This morning a crewed Soyuz booster failed, causing the crew to return to Earth, as the capsule was not in orbit yet. With this being the second failure of a Soyuz rocket in two years (a Dec 2016 resupply also failed), it's likely the Soyuz will, at the very least, be grounded in the short term. In the long term, NASA may be forced to abandon the Soyuz altogether.

This raises the serious question of what will happen to the ISS now. There are no other approved methods of sending crew into space at present. SpaceX and Boeing are in the process of being certified to carry crewed rockets, but neither seems likely to be approved for at least another year (and, given the repeated delays in both programs, that is optimistic).

Is there anything NASA can do to accelerate these programs to keep crews going to the ISS? I know that there was discussion of crewing the first SLS launch. Could NASA just tell SpaceX to put a Dragon atop a Falcon Heavy and send them on their way?

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    "Could NASA just tell SpaceX to put a Dragon atop a Falcon Heavy and send them on their way?" I think you severely underestimate NASA's risk averse-ness. – Organic Marble Oct 11 at 13:09
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    No need for a Falcon Heavy. Dragon Crew is under active development and is almost ready. Falcon 9 is being man rated. Atlas V is being man rated. – geoffc Oct 11 at 13:12
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    Assuming the SLS/Orion ever flies, I'll bet you a cookie the first flight will not be crewed. – Organic Marble Oct 11 at 13:20
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    Not to mention the drill hole... – Magic Octopus Urn Oct 11 at 13:51
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    Given the huge number of successful Soyuz and Progress launches (=low failure rate) and the fact that the launch failure was combined with a successful crew escape, "NASA may be forced to abandon the Soyuz" is unlikely. – Hobbes Oct 11 at 14:10
up vote 3 down vote accepted

The answer appears to be no, for now. Ars Technica interviewed ISS operations manager Kenny Todd and asked him about it

[The crewed programs are] not ready yet, and Todd was in no great mood to talk about possibly accelerating the availability of SpaceX's Dragon or Boeing's Starliner on Thursday. "We're about eight hours into what was a pretty major anomaly here with this Russian vehicle," he said. "I can promise you we haven't thought too far out for what it means for the commercial crew program. I'm thinking maybe some of the CCP people might be thinking about it."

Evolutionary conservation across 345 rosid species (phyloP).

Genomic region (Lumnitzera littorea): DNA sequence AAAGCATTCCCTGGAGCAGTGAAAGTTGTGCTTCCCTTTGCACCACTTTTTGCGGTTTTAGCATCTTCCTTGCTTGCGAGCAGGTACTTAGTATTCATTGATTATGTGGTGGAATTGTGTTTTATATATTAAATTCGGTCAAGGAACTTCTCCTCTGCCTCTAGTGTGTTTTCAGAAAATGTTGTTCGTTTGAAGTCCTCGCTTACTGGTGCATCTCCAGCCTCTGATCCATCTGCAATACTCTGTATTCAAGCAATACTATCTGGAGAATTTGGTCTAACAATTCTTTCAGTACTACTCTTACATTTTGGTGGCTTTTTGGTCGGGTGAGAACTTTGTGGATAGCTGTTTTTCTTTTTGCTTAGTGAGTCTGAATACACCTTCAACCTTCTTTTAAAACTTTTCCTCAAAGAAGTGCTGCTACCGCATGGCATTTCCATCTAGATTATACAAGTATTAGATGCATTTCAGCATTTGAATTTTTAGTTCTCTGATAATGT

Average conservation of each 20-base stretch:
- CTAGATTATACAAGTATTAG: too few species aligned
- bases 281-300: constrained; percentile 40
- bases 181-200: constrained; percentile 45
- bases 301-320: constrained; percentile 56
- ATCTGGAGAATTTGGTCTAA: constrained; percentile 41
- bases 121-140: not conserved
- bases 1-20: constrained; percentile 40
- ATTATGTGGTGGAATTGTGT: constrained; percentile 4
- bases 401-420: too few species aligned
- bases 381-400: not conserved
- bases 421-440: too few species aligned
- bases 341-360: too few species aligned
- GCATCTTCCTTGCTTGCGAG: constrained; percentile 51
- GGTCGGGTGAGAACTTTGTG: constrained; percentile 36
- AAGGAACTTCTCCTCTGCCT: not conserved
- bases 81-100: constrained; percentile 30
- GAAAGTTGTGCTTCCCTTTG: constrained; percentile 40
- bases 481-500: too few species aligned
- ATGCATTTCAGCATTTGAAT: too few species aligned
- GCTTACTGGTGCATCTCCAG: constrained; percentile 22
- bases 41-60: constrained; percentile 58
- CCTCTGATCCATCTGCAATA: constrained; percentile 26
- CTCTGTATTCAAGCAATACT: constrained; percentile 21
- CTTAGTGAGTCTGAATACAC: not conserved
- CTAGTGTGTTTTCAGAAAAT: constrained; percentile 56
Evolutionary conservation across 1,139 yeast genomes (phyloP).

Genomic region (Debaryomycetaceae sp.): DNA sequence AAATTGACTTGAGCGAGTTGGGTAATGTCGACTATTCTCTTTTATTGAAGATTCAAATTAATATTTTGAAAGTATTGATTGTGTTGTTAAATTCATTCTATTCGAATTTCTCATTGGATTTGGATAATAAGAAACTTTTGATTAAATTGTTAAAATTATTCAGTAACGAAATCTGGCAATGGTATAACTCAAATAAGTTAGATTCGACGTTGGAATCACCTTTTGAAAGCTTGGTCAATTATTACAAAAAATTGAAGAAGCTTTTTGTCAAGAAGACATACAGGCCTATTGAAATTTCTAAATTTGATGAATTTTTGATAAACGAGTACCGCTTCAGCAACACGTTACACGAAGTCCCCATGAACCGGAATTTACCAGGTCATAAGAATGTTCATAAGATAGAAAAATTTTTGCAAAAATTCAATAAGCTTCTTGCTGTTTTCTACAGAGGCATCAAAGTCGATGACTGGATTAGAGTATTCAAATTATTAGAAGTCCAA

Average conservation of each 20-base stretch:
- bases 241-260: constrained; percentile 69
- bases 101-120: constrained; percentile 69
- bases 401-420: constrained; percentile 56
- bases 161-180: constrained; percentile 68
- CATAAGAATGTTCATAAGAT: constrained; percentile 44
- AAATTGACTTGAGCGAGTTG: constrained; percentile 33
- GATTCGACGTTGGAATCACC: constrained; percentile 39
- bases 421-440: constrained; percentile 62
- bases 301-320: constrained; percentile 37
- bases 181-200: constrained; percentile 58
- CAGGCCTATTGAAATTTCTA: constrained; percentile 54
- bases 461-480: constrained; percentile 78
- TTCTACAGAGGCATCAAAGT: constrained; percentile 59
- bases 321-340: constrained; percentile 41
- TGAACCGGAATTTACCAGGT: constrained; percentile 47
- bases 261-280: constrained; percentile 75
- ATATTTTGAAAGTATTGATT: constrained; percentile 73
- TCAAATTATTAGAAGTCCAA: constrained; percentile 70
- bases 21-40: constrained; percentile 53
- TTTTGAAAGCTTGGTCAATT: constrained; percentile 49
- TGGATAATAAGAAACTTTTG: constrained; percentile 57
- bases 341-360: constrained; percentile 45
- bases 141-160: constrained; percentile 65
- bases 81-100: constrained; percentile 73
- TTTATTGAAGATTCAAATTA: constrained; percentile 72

One possibility floated is accelerating the uncrewed demonstration flight of the Dragon back into late 2018 and flying an operational crew on that spacecraft in mid-2019. This is probably the soonest we could expect either of the commercial crew spacecraft to carry people into space, and even that might be a stretch given NASA's relatively risk-averse posture when it comes to human spaceflight.

So, at best, this might light a fire under the existing programs, but only if the Soyuz doesn't return to flight in short order. NASA does not appear to be willing to drive this, since they are risk averse when it comes to human crews. If anything, this puts them in an uncomfortable position of losing the ISS without a way to crew it, but wanting to take their time in certifying other programs.

  • To put it simply: there is a body of work remaining to complete before the crew vehicles can fly. To accelerate, you can do one of two things: pay people to work overtime to compress the completion schedule (diminishing returns, higher error rate), or you can simply not do some of the work (really not a good idea...). There's not really much else you can do. – Tristan Oct 15 at 22:40
  • @Tristan: Adding manpower is another bad idea to increase error rate and to delay completion. Adding man power to a late project makes it later, that is valid not only for software projects. – Uwe Oct 16 at 17:48
  • @Uwe Precisely. That's why I didn't even list it as an option :-) – Tristan Oct 17 at 18:14

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